Wednesday, October 19, 2011

The Final Word on Instant Replay

Recently I wrote a lengthy article for an online magazine regarding the future of instant replay in baseball.  I have long been a proponent of replay, and I attempt to once and for all explain why it's an important and necessary part of baseball--although I am quite certain I did not succeed, as some people will never agree with that statement.

Here's one paragraph from my article:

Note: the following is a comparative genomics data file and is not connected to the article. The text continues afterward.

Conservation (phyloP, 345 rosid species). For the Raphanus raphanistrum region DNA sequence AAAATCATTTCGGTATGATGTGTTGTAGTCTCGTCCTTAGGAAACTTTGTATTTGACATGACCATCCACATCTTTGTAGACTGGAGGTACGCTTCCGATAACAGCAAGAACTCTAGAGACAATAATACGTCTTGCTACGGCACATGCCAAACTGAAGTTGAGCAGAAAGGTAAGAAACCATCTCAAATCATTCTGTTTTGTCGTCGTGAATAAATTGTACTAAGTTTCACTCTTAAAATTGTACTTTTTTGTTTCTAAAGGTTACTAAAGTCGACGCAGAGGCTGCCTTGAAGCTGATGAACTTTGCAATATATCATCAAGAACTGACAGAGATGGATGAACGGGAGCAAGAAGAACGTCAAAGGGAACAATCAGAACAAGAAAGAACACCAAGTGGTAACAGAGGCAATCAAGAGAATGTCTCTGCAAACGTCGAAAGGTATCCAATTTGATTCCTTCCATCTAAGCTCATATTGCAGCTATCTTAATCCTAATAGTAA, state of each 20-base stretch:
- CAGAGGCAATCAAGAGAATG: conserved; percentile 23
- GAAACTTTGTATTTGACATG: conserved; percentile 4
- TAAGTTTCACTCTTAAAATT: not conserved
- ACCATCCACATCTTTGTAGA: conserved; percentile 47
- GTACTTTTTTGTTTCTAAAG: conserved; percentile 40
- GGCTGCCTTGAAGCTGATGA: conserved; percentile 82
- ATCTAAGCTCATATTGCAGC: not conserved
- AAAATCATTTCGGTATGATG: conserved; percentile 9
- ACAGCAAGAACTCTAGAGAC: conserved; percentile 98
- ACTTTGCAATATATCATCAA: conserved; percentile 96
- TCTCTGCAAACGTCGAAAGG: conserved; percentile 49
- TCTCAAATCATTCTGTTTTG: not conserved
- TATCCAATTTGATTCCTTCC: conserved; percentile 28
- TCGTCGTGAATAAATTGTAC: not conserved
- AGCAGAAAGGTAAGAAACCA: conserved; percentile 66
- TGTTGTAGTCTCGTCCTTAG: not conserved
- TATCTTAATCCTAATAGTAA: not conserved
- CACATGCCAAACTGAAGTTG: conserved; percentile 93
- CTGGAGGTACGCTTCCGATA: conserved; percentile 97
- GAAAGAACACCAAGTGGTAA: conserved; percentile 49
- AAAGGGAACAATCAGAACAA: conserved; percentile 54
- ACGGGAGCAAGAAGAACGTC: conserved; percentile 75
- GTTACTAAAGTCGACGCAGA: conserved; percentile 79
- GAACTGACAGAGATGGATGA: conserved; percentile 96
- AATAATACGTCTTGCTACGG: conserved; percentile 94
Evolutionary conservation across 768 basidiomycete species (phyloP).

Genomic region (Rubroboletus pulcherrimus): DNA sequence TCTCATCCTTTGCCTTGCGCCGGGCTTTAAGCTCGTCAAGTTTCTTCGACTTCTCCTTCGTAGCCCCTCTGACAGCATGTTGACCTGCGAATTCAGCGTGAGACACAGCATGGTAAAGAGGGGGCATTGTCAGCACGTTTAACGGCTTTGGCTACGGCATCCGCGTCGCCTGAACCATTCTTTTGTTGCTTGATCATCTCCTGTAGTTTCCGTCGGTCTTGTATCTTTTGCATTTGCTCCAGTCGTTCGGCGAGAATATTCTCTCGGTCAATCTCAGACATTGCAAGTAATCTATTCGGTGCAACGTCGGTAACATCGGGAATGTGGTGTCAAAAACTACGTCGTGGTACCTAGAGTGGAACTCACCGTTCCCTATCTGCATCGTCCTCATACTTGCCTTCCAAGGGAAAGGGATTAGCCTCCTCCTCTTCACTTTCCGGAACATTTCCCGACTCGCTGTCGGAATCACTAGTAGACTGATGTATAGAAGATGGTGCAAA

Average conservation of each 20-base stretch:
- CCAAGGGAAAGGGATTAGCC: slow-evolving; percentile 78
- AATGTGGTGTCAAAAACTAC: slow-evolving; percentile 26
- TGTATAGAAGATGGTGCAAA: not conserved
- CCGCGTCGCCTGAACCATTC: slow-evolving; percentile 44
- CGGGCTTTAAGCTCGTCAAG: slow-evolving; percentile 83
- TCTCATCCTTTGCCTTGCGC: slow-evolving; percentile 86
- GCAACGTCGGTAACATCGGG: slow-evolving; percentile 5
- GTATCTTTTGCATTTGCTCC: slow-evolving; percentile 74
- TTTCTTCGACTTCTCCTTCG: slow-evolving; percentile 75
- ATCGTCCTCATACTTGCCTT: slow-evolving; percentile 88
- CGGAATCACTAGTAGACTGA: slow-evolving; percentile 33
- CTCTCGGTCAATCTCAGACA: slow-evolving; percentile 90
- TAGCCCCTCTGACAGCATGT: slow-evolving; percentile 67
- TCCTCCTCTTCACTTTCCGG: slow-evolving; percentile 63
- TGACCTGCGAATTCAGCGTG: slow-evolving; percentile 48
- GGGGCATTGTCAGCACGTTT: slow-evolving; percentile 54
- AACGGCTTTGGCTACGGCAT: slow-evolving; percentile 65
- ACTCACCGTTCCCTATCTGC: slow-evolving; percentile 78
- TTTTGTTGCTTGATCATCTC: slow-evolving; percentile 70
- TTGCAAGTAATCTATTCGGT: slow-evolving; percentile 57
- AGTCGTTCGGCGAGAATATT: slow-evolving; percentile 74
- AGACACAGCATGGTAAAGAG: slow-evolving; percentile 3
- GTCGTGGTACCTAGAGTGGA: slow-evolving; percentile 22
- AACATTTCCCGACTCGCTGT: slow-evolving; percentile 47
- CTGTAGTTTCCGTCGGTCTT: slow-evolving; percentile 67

Even more ridiculous is the notion that it is tradition for umpires to make incorrect calls, accidentally of course, and thus that they must be able to do so.  Do these people think that if, when baseball was first played in the mid-nineteenth century, players and coaches had had the option of using a replay system they would have balked at it?  As Vecsey points out, umpires in that era often asked passing spectators for help with calls.  At one point, that was tradition too, but baseball got rid of it because it correctly decided that it was not the best way to officiate games.  The only reason that, for 150 years, people have said you can’t remove the human element—again, the human element being equivalent to incorrect calls—from baseball is that for the first 140 years you couldn’t.  And we still can’t entirely eliminate it, but thanks to advanced video technology we can significantly limit its affect on the game.
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